Do spinger forks make a difference for a daily driver?

Discussion in 'Bicycle Repair' started by hektic31r, Jul 6, 2015.

  1. hektic31r

    hektic31r New Member

    So i have been looking into springers, i like the style and they function well here on the bumpy roads in LB on regular beach cruisers (yes roads in socal are bumpy because the ground moves here). I searched, the only post discussing springer forks is some crazy JA talking about going 60mph on a bike, im good on that. Been riding a long time, pushed close to 30 on hills here without a motor, it can be gnarly. My questions are, do spingers help or hinder a bike at 20mph? Is the ride better? Best quality spingers? What about double springers? Are they worth the 150 dollars? Any input is appreciated, id like to see a discussion, opinions welcome, me, i like springers cuz they are easy to fit big lights on....
     
    Last edited: Jul 6, 2015

  2. butre

    butre Well-Known Member

    If you've got good roads it's nice, but not crucial. if your roads are like mine, get some suspension.
     
  3. KCvale

    KCvale Motorized Bicycle Vendor

    I don't think some Bicycle Springer Forks have any business being on a motorized bike, or even a pedal bike for that matter.

    They are a cosmetic gimmick to extend the front wheel and make it look like it has a shock absorber.

    Besides providing virtually no shock absorption, it is a really poor design.
    A long thin tube bent, flattened, and then drilled at the bend point.
    Now solid steel bar would be different, but it's not.

    [​IMG]

    That said, I have built a couple bikes with them and those haven't failed, but the roads in Phoenix are really good.
    It is front end impacts at ~20+ you want to avoid, seriously, I can't see anything on the front end of an MB giving before a Springer.
    Front brakes are always a female dog with them too.

    Looking for a 'good' one, I'd go by the heaviest shipping weight, good parts aren't light, ohhh, and enjoy assembling it, I have yet to do one that didn't require bending and 2 guys ;-}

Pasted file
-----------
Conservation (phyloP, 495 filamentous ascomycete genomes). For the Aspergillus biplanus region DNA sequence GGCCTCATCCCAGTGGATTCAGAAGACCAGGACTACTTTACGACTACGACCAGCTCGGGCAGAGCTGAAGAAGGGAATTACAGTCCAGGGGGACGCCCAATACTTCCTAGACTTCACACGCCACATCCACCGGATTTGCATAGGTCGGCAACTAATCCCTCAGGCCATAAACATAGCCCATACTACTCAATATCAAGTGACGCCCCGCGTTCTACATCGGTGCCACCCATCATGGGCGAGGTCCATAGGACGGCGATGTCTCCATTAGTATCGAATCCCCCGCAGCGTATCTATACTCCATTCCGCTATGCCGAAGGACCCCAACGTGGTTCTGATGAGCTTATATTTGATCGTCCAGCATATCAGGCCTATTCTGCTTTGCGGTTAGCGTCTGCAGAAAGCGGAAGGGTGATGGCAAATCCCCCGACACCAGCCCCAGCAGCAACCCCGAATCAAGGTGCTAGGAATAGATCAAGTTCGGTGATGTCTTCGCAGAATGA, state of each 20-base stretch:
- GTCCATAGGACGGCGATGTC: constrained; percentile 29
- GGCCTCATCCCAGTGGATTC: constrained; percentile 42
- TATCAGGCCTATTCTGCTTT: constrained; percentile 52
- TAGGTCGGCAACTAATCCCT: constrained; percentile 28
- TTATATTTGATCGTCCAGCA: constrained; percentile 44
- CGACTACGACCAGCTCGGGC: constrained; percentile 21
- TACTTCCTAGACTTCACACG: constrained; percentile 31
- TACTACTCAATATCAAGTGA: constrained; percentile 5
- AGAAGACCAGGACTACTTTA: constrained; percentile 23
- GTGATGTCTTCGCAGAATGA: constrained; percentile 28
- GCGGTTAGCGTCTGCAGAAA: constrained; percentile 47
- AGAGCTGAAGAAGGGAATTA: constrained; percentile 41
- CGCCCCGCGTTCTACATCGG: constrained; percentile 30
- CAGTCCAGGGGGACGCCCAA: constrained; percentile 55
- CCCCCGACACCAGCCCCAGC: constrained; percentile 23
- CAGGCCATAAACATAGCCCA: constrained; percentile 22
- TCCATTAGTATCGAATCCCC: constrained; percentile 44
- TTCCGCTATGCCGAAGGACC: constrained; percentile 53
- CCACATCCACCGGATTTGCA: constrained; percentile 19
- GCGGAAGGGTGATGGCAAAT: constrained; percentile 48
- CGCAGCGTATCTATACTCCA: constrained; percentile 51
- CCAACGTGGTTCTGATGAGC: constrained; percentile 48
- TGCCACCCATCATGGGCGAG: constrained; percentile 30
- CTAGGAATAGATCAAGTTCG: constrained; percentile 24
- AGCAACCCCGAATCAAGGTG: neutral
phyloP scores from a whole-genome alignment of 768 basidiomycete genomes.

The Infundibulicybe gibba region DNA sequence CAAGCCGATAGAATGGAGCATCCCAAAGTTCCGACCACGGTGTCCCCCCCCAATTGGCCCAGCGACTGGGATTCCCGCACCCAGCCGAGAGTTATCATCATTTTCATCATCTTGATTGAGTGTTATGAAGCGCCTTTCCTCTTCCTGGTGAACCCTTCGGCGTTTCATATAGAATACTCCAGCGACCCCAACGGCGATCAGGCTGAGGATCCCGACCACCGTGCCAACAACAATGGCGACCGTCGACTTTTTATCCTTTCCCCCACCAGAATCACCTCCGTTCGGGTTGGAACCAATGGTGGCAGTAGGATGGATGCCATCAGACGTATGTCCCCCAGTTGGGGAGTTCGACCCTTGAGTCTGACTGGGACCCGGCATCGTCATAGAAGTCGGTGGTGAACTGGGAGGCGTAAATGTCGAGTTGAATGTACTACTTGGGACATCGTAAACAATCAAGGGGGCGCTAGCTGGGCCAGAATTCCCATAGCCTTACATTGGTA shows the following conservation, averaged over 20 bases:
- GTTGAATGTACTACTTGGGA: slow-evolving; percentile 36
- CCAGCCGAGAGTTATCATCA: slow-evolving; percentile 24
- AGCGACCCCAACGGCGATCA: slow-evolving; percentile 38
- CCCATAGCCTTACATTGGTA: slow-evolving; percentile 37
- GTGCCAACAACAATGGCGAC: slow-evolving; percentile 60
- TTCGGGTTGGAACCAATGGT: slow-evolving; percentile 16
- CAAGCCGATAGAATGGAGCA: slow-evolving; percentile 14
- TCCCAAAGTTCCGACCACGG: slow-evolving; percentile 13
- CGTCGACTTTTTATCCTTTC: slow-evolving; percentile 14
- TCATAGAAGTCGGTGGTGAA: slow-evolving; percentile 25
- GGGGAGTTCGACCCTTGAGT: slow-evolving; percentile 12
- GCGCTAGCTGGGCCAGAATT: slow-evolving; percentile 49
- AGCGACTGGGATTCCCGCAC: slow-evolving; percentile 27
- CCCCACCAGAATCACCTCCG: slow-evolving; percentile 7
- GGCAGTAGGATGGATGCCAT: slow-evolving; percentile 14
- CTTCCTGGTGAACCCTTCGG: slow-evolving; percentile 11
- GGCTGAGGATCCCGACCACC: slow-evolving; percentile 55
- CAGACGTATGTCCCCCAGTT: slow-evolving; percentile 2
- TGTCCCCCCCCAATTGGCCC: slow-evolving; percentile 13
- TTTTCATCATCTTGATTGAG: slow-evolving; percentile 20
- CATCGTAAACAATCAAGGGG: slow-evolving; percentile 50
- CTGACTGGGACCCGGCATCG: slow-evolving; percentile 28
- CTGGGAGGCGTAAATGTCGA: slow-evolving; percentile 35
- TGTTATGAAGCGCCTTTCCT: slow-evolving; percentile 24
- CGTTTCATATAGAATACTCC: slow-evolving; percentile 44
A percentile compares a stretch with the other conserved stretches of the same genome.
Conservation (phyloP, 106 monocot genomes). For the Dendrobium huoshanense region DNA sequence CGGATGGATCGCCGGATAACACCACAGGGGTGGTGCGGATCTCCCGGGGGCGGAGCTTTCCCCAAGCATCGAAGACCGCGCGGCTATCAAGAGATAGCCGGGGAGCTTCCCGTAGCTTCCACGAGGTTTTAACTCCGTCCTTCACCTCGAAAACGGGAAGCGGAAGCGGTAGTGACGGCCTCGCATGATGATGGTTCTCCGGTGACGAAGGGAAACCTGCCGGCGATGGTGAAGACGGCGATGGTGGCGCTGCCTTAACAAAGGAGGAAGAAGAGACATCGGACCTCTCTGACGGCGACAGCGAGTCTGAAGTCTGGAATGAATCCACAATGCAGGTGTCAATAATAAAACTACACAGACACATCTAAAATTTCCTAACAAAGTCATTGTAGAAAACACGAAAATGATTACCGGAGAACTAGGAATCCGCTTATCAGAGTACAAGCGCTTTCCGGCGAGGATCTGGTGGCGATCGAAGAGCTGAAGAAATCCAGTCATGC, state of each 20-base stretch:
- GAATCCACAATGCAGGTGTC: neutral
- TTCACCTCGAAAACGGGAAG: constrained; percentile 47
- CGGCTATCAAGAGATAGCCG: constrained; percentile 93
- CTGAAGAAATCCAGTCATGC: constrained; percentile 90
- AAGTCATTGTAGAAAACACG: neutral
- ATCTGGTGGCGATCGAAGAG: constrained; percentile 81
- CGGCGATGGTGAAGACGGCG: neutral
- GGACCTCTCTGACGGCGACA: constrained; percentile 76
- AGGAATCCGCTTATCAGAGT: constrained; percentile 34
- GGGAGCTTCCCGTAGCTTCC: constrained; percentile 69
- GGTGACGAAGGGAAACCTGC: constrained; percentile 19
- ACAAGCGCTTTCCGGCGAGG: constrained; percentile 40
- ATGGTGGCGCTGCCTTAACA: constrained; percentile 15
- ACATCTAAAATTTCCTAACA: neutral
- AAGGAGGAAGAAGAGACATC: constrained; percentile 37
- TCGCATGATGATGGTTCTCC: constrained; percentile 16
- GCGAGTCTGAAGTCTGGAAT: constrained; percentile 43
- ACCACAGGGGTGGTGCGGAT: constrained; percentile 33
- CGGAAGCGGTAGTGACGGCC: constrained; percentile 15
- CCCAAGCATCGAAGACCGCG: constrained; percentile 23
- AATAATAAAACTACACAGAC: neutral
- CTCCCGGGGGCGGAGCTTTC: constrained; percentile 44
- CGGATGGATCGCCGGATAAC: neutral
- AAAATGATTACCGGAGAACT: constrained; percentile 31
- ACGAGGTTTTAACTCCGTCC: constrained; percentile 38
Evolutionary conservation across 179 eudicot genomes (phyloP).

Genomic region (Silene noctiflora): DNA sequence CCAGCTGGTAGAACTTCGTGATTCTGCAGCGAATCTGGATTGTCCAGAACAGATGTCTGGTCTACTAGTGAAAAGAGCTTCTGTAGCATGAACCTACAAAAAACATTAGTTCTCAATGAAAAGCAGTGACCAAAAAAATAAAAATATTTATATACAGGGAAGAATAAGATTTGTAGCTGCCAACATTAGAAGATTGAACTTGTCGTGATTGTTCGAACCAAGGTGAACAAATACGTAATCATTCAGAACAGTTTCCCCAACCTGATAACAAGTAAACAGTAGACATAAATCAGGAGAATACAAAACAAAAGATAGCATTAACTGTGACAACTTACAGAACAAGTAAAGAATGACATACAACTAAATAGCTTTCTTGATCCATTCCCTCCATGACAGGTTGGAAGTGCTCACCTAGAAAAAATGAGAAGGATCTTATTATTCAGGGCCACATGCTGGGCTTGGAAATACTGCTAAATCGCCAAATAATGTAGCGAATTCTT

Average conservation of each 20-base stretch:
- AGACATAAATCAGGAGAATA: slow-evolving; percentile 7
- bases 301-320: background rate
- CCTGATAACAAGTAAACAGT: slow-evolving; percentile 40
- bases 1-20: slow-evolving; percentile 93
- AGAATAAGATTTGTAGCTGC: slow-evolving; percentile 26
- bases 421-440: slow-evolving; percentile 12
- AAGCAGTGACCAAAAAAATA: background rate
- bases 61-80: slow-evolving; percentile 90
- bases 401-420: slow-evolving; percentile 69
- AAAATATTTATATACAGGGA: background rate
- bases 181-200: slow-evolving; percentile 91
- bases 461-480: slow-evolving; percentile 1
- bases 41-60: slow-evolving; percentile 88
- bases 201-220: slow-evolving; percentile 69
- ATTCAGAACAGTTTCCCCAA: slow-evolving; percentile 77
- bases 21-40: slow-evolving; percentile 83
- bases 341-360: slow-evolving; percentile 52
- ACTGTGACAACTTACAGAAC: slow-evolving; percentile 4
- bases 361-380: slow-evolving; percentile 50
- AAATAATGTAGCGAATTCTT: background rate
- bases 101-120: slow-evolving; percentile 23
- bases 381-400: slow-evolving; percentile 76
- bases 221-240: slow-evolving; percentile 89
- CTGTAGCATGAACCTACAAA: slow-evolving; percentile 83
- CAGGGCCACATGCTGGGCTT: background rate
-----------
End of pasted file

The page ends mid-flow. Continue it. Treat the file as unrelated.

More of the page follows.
If you are looking for actual shock absorption and stability I like telescoping forks.
    I get ones like this XCM around the corner at the bike shop for ~$85.

    [​IMG]

    Whatever you get try to make sure it has at least V brake bosses.
    You can do V's for cheap and they are better than C-brakes.

    Many will have disc brake bosses like the one above, but you need to change hubs and get a caliper to do Disc.
    Disc is awesome if you can swing it but ANY front brake is better than none.

    That's my opinion., and I'm sorry I couldn't steer you to a link a 'good one' as I really try to avoid using them.
    I am sure however others have some good suggestions that fit their needs and desired look as that is important too.

    Just be safe while ya have fun man ;-}
     
  4. hektic31r

    hektic31r New Member

    Thanks alot. Really appreciate the info KC. I made sure to get a bike with v brakes, safety first! I dont plan on pushing this thing past 20, was just wondering what my suspension options where.
     
  5. KCvale

    KCvale Motorized Bicycle Vendor

    You can get a seat post shock, those really rock, my Giant Suede had front shocks and a seat post shock, very comfy ;-}
     
  6. Arty

    Arty Active Member

    I agree with KC.
    My bike is the same - front shocks (really just springs), good springy seat, and a seat post shock.
     
  7. butre

    butre Well-Known Member

    I've got a seat post shock on my hardtail MTB but I prefer to have my seat nice and low on a motorized bike so it's more comfortable to sit on and out of the way if I need to get up and pedal

    seat post shocks are a really nice and inexpensive to make a bike way smoother
     
  8. KCvale

    KCvale Motorized Bicycle Vendor

    It's fun just to sit down on a seat post shock, it surprises you as it adjusts to your weight ;-}
     
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